There are lots of choices that you are able to make. The best way to determine what is right for you is to meet with an attorney who will ask the right questions, listen to what you say, and make recommendations individually tailored for you.

For advice specific to you, please contact the office.  We would be glad to meet with you for a no hassle, no charge initial consultation, no matter how long it lasts.


Should we give our home to the children?

We often are asked, “Should we give our home to the children?”  The impetus for the question almost always is a fear that the home will need to be sold to pay for nursing home costs. If that were to happen, what would be left for the children? As with many legal questions, the answer is an annoying “it depends”. Usually the answer is no, but sometimes it is yes.

Here are 7 factors that need to be considered:

  1. If one spouse is in a nursing home but the other spouse still lives at home, the home is an exempt asset for Medicaid (Title 19) eligibility purposes. If you give the home to your children it loses its exempt status.
  2. In most instances, a gift of the home to your children will trigger the 5 year Medicaid look back rule before the gift is a protected gift.
  3. A gift of the home is a taxable gift that has gift tax reporting requirements; in most instances no gift tax is payable, but a gift tax return is required.
  4. A gift of the home to your children can lead to the loss of the capital gains exclusion if it is sold while you are alive and a loss of the step up in basis when the home is sold after your death.
  5. A gift of the home to your children can cause you to lose any elderly tax exemption or veteran’s tax exemption you may be receiving.
  6. If your home is owned by your children, it is available to their creditors, passes through a child’s Will if a child dies before you, and is a marital asset if a child’s marriage breaks down.
  7. Despite the risks, if gifting the home to your children turns out to be the right thing to do for you, there are different ways to make the gift, some of which can bypass the pitfalls created by an outright gift to children.

For advice specific to you or your family, please contact the office.  We would be glad to meet with you for a no hassle, no charge initial consultation, no matter how long it lasts.


Preparing for a Medicaid (Title XIX) Application  

If you are applying for Medicaid (Title XIX) there is a lot of information you need to gather to submit your application to the Department of Social Services (“DSS”).  Here are some of the common items that are necessary:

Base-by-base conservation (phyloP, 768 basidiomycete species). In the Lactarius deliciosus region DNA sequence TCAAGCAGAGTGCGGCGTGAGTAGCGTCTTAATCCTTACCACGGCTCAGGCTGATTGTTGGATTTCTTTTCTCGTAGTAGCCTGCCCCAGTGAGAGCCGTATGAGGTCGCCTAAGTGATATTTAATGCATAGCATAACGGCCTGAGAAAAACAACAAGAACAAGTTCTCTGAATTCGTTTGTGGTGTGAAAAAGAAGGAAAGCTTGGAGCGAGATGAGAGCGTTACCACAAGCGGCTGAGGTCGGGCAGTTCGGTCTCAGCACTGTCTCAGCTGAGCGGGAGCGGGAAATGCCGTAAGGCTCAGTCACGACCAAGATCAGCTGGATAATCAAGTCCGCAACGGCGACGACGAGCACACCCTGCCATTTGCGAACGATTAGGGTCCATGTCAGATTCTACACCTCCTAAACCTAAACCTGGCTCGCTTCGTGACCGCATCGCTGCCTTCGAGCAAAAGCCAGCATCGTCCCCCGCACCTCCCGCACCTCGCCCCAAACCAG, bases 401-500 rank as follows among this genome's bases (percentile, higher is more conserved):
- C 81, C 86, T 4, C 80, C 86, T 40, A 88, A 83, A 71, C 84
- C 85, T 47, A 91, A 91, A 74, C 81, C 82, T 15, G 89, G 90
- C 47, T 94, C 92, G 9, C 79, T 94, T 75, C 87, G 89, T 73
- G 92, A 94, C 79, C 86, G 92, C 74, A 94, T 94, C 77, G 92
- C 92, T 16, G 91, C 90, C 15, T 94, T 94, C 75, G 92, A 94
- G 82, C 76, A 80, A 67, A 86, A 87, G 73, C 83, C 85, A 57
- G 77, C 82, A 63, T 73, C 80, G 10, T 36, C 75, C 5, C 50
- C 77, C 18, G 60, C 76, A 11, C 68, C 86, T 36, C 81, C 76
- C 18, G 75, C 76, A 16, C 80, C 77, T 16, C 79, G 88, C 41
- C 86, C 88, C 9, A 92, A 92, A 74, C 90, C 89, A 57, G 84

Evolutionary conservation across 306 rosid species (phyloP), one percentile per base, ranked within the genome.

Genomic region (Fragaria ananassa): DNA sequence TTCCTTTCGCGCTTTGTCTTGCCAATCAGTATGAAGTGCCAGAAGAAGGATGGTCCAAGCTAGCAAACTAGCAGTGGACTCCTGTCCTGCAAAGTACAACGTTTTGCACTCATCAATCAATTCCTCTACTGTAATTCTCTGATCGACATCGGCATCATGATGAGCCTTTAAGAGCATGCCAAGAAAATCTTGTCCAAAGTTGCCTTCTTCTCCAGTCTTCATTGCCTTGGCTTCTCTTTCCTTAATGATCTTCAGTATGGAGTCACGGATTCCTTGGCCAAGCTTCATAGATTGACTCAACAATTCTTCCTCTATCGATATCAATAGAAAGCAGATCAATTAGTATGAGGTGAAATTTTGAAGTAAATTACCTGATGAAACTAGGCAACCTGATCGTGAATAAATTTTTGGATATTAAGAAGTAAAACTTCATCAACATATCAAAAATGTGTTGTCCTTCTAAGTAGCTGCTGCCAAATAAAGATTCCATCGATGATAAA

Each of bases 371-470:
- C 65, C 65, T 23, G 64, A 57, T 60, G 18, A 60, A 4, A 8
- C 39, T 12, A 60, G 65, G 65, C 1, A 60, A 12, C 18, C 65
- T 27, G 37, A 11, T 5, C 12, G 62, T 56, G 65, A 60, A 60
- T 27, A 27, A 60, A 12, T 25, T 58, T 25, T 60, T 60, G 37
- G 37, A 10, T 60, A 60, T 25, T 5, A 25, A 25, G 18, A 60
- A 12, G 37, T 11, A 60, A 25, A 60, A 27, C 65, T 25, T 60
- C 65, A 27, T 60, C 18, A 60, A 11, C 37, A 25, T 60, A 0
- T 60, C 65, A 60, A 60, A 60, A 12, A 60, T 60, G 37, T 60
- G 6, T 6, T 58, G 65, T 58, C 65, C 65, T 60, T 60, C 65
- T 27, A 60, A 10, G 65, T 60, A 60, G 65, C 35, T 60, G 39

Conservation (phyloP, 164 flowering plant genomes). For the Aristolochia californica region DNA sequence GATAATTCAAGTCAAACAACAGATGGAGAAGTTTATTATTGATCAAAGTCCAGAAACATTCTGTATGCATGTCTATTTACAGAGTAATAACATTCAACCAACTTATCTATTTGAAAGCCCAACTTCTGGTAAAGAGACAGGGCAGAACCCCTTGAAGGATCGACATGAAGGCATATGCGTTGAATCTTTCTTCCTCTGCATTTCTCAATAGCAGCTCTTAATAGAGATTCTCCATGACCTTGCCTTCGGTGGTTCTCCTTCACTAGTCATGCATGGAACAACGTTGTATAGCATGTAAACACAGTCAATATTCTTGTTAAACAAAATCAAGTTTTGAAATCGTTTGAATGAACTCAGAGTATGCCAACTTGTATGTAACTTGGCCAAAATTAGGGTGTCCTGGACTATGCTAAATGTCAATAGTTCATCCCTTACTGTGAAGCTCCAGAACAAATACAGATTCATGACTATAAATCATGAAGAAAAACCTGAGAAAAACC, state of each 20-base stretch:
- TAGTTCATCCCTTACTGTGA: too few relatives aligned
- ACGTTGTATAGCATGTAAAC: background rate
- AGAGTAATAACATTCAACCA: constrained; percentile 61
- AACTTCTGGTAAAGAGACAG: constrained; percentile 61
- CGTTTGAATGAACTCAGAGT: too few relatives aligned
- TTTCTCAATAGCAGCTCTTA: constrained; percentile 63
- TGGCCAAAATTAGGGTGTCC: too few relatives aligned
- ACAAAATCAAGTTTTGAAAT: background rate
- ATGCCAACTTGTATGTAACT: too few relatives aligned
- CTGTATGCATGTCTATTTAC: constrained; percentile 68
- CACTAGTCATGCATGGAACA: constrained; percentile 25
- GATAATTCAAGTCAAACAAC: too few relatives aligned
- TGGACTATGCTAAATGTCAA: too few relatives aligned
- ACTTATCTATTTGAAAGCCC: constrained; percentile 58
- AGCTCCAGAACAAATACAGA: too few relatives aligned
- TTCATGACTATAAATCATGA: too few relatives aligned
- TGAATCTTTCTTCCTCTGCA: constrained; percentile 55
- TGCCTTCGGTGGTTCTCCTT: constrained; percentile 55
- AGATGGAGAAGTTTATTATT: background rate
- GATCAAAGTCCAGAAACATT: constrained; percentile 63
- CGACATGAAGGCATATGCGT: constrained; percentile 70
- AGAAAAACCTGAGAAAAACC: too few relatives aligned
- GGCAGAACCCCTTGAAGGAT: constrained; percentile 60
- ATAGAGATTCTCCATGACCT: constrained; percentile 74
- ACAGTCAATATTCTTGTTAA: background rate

1. Personal Identification. A copy of your birth certificate, social security card, health insurance card(s), and Medicare Card. If you are married you will need the same information for your spouse, and a copy of your marriage certificate.
  2. Income Information. Proof of monthly social security and pension income, or any other sources of income.
  3. Asset Information. A copy of monthly bank statements and investment statements for all open accounts for the three years prior to the date of the Medicaid application and the December statements for years four and five prior to the application.
  4. Life Insurance and Long Term Care Insurance Information. If you have life insurance or long term care insurance you will need the policy type, number, face amount, and cash surrender value amount.
  5. Closed Account Information. You will need to list all accounts that have been closed during the five years prior to the application and be prepared to trace where the funds from the closed account went.
  6. Information about Gifts. Be prepared to explain any gifts larger than approximately $500.00 during the five years prior to the application.  Some of this information may be found on your account statements in number 3, above.

Preparing the Medicaid application and answering the many follow up questions usually posed by the DSS intake worker can be a daunting task. Having help from a professional who knows what to do can ease the burden for you.

For advice specific to you or your family, please contact the office.  We would be glad to meet with you for a no hassle, no charge initial consultation, no matter how long it lasts.


Meadowbrook Center v. Buchman: Signing Nursing Home Agreements as “Responsible Party”